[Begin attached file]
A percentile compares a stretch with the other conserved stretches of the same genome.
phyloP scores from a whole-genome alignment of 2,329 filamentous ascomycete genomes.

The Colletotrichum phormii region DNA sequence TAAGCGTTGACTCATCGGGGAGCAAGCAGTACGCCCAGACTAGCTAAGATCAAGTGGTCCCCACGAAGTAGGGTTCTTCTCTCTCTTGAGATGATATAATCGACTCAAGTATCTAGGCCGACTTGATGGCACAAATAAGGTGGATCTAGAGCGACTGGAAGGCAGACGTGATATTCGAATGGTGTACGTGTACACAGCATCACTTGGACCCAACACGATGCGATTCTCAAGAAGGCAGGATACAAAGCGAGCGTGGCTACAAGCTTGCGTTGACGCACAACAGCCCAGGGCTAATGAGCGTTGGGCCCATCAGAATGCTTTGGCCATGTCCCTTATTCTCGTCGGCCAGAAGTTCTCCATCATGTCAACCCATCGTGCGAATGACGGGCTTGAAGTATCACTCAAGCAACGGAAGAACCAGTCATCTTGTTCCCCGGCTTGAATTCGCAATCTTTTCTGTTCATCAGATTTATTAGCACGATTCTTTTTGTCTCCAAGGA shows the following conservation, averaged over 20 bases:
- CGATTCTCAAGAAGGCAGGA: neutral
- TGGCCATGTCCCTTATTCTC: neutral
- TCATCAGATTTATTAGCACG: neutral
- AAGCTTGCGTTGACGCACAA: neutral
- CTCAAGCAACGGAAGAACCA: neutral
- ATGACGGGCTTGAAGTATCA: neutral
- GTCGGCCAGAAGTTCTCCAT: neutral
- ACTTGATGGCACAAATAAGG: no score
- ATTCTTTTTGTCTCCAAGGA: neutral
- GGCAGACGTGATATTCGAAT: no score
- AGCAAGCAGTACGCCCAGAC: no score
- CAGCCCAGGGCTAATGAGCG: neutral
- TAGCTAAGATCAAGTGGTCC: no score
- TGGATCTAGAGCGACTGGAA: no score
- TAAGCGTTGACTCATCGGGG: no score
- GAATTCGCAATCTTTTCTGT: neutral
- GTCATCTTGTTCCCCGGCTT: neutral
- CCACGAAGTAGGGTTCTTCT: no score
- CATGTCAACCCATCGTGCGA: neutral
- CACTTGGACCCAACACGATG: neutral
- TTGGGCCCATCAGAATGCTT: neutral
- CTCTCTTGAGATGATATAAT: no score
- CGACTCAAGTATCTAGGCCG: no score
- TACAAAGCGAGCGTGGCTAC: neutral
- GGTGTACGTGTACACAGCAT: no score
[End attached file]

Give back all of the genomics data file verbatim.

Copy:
A percentile compares a stretch with the other conserved stretches of the same genome.
phyloP scores from a whole-genome alignment of 2,329 filamentous ascomycete genomes.

The Colletotrichum phormii region DNA sequence TAAGCGTTGACTCATCGGGGAGCAAGCAGTACGCCCAGACTAGCTAAGATCAAGTGGTCCCCACGAAGTAGGGTTCTTCTCTCTCTTGAGATGATATAATCGACTCAAGTATCTAGGCCGACTTGATGGCACAAATAAGGTGGATCTAGAGCGACTGGAAGGCAGACGTGATATTCGAATGGTGTACGTGTACACAGCATCACTTGGACCCAACACGATGCGATTCTCAAGAAGGCAGGATACAAAGCGAGCGTGGCTACAAGCTTGCGTTGACGCACAACAGCCCAGGGCTAATGAGCGTTGGGCCCATCAGAATGCTTTGGCCATGTCCCTTATTCTCGTCGGCCAGAAGTTCTCCATCATGTCAACCCATCGTGCGAATGACGGGCTTGAAGTATCACTCAAGCAACGGAAGAACCAGTCATCTTGTTCCCCGGCTTGAATTCGCAATCTTTTCTGTTCATCAGATTTATTAGCACGATTCTTTTTGTCTCCAAGGA shows the following conservation, averaged over 20 bases:
- CGATTCTCAAGAAGGCAGGA: neutral
- TGGCCATGTCCCTTATTCTC: neutral
- TCATCAGATTTATTAGCACG: neutral
- AAGCTTGCGTTGACGCACAA: neutral
- CTCAAGCAACGGAAGAACCA: neutral
- ATGACGGGCTTGAAGTATCA: neutral
- GTCGGCCAGAAGTTCTCCAT: neutral
- ACTTGATGGCACAAATAAGG: no score
- ATTCTTTTTGTCTCCAAGGA: neutral
- GGCAGACGTGATATTCGAAT: no score
- AGCAAGCAGTACGCCCAGAC: no score
- CAGCCCAGGGCTAATGAGCG: neutral
- TAGCTAAGATCAAGTGGTCC: no score
- TGGATCTAGAGCGACTGGAA: no score
- TAAGCGTTGACTCATCGGGG: no score
- GAATTCGCAATCTTTTCTGT: neutral
- GTCATCTTGTTCCCCGGCTT: neutral
- CCACGAAGTAGGGTTCTTCT: no score
- CATGTCAACCCATCGTGCGA: neutral
- CACTTGGACCCAACACGATG: neutral
- TTGGGCCCATCAGAATGCTT: neutral
- CTCTCTTGAGATGATATAAT: no score
- CGACTCAAGTATCTAGGCCG: no score
- TACAAAGCGAGCGTGGCTAC: neutral
- GGTGTACGTGTACACAGCAT: no score